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Police Chief Lifts Ban on Officers Eating at Denny's After Detective Was Told to Leave Her Gun in the Car

Photo Credit: AP

With gun sensitivity at a fever-pitch, yesterday's story about detectives in Belleville, Ill., who argued with a manager after being told that they couldn't have firearms inside of a Denny's restaurant, resonated. But now, just one day after TheBlaze reported that Belleville Police Capt. Don Sax banned officers from entering the establishment as a result of the incident, he has overturned his proclamation.

Photo Credit: AP

Fox News' Todd Starnes reports that the mandate that officers not eat at the location is no longer in place. Originally, Sax issued a pointed statement that chastised Denny's and dismissed the negative treatment his detectives received.

"The Belleville Police Department is very disheartened by the lack of respect shown to on-duty sworn police officers," he initially said. "Until further notice all on duty Belleville Police officers are banned from Denny’s Restaurant unless responding to an official call for service."

Well, it seems that "further notice" has arrived now that officers can, once again, enjoy the diner's delicacies. As previously reported, the initial drama unfolded on New Year’s Day when the detectives were eating at the establishment  The restaurant’s manager came over to tell a female in the group that she had to take her gun to the car -- or leave.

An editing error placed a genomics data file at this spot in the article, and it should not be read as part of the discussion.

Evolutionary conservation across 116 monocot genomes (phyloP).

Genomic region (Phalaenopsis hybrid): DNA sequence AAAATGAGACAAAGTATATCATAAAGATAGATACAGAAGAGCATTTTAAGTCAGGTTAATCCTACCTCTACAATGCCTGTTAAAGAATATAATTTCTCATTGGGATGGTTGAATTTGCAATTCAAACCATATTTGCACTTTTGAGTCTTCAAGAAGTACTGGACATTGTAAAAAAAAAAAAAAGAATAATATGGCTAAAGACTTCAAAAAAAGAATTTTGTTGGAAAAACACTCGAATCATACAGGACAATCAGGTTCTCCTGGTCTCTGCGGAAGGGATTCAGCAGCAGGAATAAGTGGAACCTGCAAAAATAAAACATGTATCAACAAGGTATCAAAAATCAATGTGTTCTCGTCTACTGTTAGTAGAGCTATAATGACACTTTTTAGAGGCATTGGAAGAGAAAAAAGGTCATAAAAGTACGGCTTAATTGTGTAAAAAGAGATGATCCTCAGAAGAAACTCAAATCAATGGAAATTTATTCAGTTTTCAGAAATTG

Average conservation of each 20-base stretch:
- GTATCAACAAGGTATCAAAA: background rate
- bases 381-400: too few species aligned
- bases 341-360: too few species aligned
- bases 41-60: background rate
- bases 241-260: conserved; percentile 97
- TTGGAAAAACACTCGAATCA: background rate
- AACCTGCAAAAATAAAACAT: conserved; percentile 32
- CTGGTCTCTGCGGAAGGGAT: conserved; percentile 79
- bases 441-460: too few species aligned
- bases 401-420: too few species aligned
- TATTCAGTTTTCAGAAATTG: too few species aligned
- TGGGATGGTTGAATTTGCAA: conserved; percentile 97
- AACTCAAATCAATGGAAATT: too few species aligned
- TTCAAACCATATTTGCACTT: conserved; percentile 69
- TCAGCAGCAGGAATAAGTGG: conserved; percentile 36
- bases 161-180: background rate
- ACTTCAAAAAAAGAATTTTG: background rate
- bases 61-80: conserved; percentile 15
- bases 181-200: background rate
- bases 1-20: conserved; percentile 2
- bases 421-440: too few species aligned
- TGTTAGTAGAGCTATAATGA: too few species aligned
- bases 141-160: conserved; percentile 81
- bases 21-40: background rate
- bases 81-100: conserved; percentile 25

The employee's request was purportedly based on a complaint from another customer. While, at first, the detectives assumed that the mandate was a joke, they quickly learned otherwise. The manager explained the Denny’s only allows officers in uniform to carry guns, however the detectives had shown their badges, thus substantiating their identities.

Credit: AP

When they got up to leave, a general manager, who purportedly noticed the officers refusing to pay for their meals during the dispute, came over and told the cops that they could stay after all. However, feeling embarrassed by the spectacle, they decided to leave anyway.

Following the incident, a Denny’s spokesperson said that the manager making the initial request was wrong and that police in or out of uniform may carry weapons in the company’s restaurants. The spokesperson dismissed the incident as “miscommunication” and said that the manager was simply trying to do the right thing to address another customer’s complaints.



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